The MacBook Pro with M1 — a long-lasting and super-fast evolution from the Intel version released earlier this year — was just the tip of the Apple silicon story.
As CNBC reports, Apple analyst Ming-Chi Kuo is pointing towards not one but two redesigned MacBook Pros, but the arguable bigger news is that Apple's planning to make the MacBook Air more affordable.
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The new-look MacBook Pros are supposed to arrive in 2021, while the lower-priced MacBook Air is set for 2022.
Kuo did not say how much more affordable the new MacBook Air would be, but we've long expected Apple could drop a MacBook Air at least $100 or $200 less than its current $999 model. Now that Apple's thrown Intel out of the production process for the MacBook, it owns more of the overall supply chain.
Kuo also didn't detail how Apple will change the MacBook Pro's look, but we're excited nonetheless. Apple has kept the same general design for the MacBook Pro since the 2012 MacBook Pro with Retina Display. In 2016, a move to Thunderbolt 3 USB-C ports allowed for a thinner MacBook Pro. macOS Big Sur added an iOS-like Control Center, which some think looks like Apple's preparing for a touchscreen Mac — something the company has avoided for a long time.
These laptops, according to Kuo (one of the most reliable and respected Apple prognosticators) will be "among the first" with the mini LED screens that have long been rumored for Apple's laptops.
While Apple's MacBook Pro and Air have had pretty good screens, that's one category — alongside the overall designs of the Apple laptops — that has more or less stayed the same for a long while now.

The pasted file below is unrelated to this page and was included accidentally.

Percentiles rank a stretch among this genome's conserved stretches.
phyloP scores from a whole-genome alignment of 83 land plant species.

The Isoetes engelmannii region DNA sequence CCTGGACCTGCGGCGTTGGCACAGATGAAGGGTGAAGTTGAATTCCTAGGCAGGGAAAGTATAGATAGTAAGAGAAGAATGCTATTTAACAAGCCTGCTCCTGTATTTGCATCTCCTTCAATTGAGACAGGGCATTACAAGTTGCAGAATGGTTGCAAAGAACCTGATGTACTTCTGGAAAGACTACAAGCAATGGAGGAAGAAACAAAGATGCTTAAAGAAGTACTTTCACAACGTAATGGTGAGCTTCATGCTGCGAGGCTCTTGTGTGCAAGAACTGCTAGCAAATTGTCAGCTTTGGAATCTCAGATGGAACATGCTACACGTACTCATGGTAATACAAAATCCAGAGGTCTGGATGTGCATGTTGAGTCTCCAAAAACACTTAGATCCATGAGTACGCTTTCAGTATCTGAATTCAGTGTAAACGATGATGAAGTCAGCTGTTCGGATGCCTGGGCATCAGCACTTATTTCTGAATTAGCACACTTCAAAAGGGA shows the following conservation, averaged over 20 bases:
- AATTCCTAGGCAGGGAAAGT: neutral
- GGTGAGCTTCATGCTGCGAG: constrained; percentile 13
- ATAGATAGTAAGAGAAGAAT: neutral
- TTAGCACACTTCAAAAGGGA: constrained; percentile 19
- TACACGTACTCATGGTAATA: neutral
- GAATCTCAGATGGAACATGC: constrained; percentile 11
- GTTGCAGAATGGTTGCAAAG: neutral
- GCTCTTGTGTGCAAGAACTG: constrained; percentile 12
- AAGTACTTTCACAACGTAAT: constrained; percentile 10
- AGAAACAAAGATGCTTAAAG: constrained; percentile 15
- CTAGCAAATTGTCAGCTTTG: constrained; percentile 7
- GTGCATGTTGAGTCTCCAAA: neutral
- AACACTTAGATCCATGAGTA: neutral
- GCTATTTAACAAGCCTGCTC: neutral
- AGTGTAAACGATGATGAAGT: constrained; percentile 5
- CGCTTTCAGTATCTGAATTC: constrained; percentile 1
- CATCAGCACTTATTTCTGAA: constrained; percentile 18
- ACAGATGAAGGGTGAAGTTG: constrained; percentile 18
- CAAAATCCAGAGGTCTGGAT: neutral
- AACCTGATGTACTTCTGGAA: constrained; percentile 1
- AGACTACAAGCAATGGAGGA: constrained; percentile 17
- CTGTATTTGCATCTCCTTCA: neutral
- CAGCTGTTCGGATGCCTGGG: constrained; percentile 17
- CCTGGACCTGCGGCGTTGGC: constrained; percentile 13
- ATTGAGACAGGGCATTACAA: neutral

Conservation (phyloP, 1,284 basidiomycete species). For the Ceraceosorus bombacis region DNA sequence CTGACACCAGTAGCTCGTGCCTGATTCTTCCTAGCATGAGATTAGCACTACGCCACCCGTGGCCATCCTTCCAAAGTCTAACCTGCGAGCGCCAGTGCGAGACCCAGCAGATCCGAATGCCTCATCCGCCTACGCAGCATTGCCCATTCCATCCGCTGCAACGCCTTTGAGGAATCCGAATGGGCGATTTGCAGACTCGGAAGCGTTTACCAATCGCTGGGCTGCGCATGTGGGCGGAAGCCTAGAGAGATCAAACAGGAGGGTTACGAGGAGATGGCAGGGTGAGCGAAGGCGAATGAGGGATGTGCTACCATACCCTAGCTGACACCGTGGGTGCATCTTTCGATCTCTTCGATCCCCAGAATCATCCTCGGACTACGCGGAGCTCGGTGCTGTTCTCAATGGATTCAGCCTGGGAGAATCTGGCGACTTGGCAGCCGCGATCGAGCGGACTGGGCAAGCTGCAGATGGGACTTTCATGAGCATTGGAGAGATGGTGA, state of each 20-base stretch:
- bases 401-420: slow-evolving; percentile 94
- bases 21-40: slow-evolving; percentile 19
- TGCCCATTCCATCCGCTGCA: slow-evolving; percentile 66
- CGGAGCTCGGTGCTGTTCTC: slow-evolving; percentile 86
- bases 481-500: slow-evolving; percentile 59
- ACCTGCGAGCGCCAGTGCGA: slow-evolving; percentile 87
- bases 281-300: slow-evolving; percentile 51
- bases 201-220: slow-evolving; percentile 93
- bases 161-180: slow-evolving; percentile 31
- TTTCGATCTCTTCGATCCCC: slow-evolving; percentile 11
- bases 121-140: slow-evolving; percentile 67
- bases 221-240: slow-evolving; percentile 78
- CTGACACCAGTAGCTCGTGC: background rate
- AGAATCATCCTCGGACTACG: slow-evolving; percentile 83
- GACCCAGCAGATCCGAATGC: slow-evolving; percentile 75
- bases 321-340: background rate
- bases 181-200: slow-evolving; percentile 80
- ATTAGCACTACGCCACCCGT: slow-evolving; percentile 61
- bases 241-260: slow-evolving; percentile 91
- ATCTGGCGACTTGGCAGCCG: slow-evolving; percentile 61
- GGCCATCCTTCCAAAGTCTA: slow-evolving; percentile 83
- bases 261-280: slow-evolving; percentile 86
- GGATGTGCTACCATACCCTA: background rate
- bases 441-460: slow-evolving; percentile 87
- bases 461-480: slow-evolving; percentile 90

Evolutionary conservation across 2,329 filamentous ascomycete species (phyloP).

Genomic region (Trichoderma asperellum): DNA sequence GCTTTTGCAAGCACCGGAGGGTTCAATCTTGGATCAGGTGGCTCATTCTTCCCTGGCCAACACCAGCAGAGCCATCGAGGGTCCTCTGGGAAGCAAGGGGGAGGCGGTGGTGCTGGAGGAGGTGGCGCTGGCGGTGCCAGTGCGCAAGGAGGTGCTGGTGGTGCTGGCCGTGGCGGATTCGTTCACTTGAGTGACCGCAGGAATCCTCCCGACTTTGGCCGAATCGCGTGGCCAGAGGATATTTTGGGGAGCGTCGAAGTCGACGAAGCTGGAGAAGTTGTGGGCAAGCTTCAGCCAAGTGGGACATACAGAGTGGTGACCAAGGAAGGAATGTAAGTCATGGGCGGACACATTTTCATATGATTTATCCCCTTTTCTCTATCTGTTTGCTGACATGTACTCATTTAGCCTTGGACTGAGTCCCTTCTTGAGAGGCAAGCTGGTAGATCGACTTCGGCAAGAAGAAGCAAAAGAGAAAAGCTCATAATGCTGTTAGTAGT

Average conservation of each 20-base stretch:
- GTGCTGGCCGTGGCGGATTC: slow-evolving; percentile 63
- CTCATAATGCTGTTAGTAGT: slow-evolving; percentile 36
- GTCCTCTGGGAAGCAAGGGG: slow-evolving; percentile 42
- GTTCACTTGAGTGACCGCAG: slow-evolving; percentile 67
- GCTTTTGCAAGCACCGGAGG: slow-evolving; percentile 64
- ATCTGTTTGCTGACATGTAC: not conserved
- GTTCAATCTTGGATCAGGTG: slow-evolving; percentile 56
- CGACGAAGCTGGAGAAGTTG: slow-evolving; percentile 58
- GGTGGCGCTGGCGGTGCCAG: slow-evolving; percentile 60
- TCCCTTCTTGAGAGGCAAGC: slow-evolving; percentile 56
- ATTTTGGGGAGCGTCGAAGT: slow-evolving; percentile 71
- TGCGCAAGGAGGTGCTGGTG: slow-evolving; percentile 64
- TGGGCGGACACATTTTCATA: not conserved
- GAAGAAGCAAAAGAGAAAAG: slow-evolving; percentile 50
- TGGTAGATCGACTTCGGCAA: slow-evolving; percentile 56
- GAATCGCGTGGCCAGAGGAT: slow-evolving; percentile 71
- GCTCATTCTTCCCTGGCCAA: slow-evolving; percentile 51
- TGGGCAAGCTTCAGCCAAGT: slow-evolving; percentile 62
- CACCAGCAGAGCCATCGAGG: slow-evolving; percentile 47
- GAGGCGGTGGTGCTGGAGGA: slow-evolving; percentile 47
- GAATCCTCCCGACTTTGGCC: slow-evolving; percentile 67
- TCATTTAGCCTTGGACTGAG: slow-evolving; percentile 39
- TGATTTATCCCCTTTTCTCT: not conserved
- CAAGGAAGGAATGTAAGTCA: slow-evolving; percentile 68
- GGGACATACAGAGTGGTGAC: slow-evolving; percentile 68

The mini LED technology allows for improved contrast and overall brightness, and possibly add more categories of HDR support to Apple's laptops. Which makes a lot of sense, if only for Apple's internal content: its Apple TV Plus shows support 4K HDR and Dolby Vision, and so we're not surprised that the company would want its shows to look as great on its own laptops as they appear on the best TVs.
Last year, Kuo predicted we'd see a mini LED iPad Pro in Q3 of 2020, which did not come to be.
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Henry is a managing editor at Tom’s Guide covering streaming media, laptops and all things Apple, reviewing devices and services for the past seven years. Prior to joining Tom's Guide, he reviewed software and hardware for TechRadar Pro, and interviewed artists for Patek Philippe International Magazine. He's also covered the wild world of professional wrestling for Cageside Seats, interviewing athletes and other industry veterans.